RENSSELAER — Women were celebrated at the International Women’s Day celebration Sunday as women and a couple of men gathered at the eMbers venue to recognize women’s struggles through the centuries and to celebrate their progress. Guest speakers for the day was keynote speaker, Indiana Court of Appeals Judge Patricia Riley, a native of Rensselaer; Trixie Maguran Jaconson, who spoke on “Breaking the Glass Mat: Girls in Wrestling;” and Sara (Egan) Kinsell, who spoke on “Women shaping the Agricultural Industry.”
A presentation of women through history was written by Marcia Smith-Wood and performed by a cast of women who spoke as a historical figure describing her deeds and importance to the history of women in this country including the suffragettes who fought to get women’s right to vote. Co-chair of the event, Caron Jacobson said, “Voting rights should not be a partisan issue.”
She said when women were marching for their right to vote in the early part of the 20th century, they were arrested, beaten, chained to prison cell bars and yet, they continued to push for women’s rights. The 19th amendment was finally ratified in 1920, however, black women were still denied the right to vote until 1965.
The Equal Rights Amendment was first introduced in 1923, and required approval by a majority of states. In 2019, Virginia was the last state needed to get that majority to allow this amendment to become law; however it still has not been ratified. The Department of Justice said it was a dead amendment, and said the process would have to start from the beginning. Jacobson said, “There is no deadline for ratifying an amendment!”
She pointed out that women make up 51% of the population in the U.S. but are under represented in Congress and the Senate. Only 25% of the candidates in the 2018 election were women, and the number of female office holders dropped. Based on statistics beginning in 1960, it will take this country until 2117 to reach the proportionate level of represenation in government.
Women earn more degrees at every level, she said, yet they earn $.72 to a male’s $1 of earnings. “Vote, run for office, get involved,” Jacobson said.
Smith-Wood said, “May women never forget and never take voting rights for granted.”
Riley talked about her path to becoming a lawyer after graduating from Rensselear High School in 1967. “The best way to get a woman to do something is to tell her she can’t,” she said. A man of prominence in town asked her brother what he wanted to be when he grew up, and he said a lawyer. The man then asked Riley what she wanted to be, and she said a lawyer also. The man, she said, stood up and pointed his finger in her face and told her there’s no place for women in law. “That’s probably why I’m a lawyer,” she said.
That was the only voice that told her she shouldn’t do it. She said she had great support from her family and her community. Strong women in her life, including a few of her teachers, allowed her to be a thinker on her own without being put in her place as a female.
She said she was the first female president of the senior class, and she didn’t even think about that fact. She said I just ran and her classmates elected her. “I didn’t think about being a female.”
“Believing I could do it is what got me through,” she continued.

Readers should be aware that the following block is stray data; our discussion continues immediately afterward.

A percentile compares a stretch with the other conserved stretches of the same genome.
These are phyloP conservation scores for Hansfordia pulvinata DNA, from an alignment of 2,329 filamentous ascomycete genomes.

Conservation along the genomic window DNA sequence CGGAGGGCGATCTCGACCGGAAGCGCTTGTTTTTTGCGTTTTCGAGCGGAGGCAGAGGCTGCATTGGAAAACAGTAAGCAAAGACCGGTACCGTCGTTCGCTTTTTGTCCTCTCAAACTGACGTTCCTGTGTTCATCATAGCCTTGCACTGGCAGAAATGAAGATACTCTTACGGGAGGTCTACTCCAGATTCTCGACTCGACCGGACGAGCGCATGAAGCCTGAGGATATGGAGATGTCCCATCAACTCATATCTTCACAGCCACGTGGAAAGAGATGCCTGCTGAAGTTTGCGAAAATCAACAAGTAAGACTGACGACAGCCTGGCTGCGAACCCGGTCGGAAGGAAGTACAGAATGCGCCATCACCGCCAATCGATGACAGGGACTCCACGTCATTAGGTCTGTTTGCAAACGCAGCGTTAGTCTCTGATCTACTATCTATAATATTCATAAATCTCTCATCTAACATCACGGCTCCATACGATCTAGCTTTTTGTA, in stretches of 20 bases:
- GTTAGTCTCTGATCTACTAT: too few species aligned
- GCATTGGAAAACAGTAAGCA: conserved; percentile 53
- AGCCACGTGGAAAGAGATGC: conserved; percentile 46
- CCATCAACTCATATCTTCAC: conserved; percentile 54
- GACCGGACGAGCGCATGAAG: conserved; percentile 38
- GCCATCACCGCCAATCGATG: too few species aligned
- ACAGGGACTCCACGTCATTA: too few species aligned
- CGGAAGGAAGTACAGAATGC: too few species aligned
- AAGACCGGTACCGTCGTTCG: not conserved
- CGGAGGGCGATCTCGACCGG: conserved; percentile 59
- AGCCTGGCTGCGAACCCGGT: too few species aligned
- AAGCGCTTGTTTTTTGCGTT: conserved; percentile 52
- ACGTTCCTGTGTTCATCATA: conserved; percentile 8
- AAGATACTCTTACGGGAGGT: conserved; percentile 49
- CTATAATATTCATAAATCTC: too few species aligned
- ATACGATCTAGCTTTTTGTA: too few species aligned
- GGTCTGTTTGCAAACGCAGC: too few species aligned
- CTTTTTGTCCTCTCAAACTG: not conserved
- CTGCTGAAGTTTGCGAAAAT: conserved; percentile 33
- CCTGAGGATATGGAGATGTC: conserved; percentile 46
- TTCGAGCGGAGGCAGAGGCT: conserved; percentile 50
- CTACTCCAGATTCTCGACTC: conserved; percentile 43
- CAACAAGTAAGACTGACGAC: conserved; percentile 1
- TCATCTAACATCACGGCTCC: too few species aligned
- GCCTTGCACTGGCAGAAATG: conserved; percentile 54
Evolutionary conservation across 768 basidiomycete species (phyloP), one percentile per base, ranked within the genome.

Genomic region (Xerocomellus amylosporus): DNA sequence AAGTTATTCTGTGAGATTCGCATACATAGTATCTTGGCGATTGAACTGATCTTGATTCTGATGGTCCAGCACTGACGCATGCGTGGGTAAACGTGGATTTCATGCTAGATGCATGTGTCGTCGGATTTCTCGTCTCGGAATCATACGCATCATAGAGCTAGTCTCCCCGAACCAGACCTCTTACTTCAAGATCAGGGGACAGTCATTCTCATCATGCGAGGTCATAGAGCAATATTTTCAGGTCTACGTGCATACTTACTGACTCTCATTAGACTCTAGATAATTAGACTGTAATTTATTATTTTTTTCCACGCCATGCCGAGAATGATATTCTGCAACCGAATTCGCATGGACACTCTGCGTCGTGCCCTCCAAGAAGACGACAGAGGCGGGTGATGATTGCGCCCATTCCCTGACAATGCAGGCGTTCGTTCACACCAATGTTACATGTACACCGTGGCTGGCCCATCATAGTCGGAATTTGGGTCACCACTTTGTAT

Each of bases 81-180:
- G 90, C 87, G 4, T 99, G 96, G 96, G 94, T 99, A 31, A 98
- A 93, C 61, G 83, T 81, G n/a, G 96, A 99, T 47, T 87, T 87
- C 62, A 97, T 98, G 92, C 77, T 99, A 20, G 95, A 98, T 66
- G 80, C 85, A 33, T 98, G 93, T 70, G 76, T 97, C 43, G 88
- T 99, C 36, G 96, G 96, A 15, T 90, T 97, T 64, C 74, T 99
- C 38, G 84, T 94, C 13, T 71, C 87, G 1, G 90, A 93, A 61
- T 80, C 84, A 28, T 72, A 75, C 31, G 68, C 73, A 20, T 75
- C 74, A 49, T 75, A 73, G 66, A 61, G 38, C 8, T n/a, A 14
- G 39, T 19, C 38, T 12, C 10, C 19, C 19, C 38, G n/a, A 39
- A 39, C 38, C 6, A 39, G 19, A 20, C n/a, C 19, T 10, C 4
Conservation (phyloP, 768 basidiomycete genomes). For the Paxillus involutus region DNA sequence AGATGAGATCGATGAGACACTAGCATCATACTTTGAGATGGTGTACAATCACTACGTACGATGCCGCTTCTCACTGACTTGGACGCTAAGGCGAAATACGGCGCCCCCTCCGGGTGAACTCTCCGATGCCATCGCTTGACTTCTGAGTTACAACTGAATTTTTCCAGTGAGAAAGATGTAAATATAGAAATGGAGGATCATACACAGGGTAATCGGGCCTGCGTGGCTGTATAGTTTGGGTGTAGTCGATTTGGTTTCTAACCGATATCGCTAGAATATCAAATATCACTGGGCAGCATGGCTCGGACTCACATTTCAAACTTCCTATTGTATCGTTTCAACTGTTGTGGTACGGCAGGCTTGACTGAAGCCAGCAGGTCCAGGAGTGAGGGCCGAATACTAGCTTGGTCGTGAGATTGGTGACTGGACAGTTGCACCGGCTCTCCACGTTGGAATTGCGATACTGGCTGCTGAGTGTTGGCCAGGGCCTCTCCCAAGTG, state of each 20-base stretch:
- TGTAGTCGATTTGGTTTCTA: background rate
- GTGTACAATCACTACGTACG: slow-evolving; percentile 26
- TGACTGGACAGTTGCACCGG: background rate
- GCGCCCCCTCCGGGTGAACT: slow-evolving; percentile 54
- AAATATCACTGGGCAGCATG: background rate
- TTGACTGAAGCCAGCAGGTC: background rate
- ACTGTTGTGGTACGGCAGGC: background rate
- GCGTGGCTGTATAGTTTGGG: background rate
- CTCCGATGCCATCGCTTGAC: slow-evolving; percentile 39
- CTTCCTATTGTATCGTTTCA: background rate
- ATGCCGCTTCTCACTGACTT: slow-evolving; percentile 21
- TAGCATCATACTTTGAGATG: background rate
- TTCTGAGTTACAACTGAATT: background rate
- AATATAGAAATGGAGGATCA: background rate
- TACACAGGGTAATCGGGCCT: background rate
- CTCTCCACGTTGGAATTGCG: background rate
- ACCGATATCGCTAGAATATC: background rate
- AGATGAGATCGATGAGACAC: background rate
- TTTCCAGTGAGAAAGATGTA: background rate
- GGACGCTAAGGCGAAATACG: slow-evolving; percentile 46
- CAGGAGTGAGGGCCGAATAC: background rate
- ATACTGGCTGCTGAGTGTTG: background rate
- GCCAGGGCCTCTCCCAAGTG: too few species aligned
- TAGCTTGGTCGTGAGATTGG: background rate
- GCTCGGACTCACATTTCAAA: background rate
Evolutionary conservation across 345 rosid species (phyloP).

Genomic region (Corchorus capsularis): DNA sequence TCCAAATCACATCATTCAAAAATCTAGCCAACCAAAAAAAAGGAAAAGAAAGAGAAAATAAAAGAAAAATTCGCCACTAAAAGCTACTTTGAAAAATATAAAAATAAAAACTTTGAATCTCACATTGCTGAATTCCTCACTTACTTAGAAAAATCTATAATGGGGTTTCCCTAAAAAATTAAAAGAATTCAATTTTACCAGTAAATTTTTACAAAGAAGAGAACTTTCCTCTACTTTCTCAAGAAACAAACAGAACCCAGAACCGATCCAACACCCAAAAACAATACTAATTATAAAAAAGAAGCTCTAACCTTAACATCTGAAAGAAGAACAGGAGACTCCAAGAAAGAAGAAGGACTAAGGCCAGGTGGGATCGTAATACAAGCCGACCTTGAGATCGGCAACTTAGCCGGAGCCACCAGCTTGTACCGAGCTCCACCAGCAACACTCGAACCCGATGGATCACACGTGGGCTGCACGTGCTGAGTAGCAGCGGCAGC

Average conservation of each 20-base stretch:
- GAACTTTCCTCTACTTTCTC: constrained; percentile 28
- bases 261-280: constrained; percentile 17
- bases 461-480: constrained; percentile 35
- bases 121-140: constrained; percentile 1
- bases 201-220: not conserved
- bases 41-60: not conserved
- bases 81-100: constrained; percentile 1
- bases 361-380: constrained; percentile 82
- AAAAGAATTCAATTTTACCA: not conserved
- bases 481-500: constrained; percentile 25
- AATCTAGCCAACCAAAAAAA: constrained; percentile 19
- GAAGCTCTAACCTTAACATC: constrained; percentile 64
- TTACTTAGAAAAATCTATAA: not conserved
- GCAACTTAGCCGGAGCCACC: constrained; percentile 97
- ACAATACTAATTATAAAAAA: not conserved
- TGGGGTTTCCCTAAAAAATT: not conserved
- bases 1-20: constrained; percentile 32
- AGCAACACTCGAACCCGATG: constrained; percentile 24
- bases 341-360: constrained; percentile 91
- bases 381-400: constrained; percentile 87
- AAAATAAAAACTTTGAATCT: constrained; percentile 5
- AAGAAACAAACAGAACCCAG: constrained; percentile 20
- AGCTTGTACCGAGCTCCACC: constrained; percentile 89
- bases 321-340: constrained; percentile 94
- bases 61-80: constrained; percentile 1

She said the women’s movement isn’t about making women strong,”we’re already strong. It’s the perception that needs to change.”
Before 1970, women could not own property or get a credit card in their own names until 1974. “There was no guarantee that a woman could keep her job if she became pregnant. Women had to leave the teaching profession if they were pregnant. A woman could not refuse to have sex with her husband until 1993,” she said.
In 1972, when Riley was admitted to law school (because the school had not met its minority quota) women made up only 7% of lawyers and only 9% were physicians. “We’ve made great strides in law school, but we still have so few women in leadership positions,” she said.
When, in 1974, the Indiana Supreme Court allowed a woman to keep her birth name rather than take her husband’s last name after marriage, one of the judges said, “Her need was not to change her name, but her need for a competent psychiatrist.”
Riley said this has happened in many of our lifetimes. “Don’t let your guard down because it’s still happening today,” she advised.
“Real queens help each other put on her crown,” she said was one of her favorite quotes, and also, “Cinderella didn’t ask for a prince. She asked for a night off and a dress. Be the girl you needed in your life.”
She said, “I am proud of the woman I am because I went through hell to become her.
“We have to vote. We have to be heard. Don’t be silenced by the chatter. Being bossy means you’re passionate.”
Kinsell, who also grew up in Rensselaer, is a “global leader for commercial reporting and integrated business planning” in the agriculture industry. She has two master’s degrees, and develops reports for business leaders to use for their programs. “How do I prove my worth among male salespersons? I have to be more knowledgeable because I’ve had to work harder to gain that place. We need to teach young men that women are their peers. Stop bench-marking women against men.
“There’s a common conception that women cannot support other women. We need to stop referring to ourselves as ‘one of the boys’ and we’re living in a ‘man’s world.’”
She continued, “Encourage, compliment and support each other. Serve as a mentor to younger women, especially in agriculture. We have to celebrate the successes women have in agriculture.”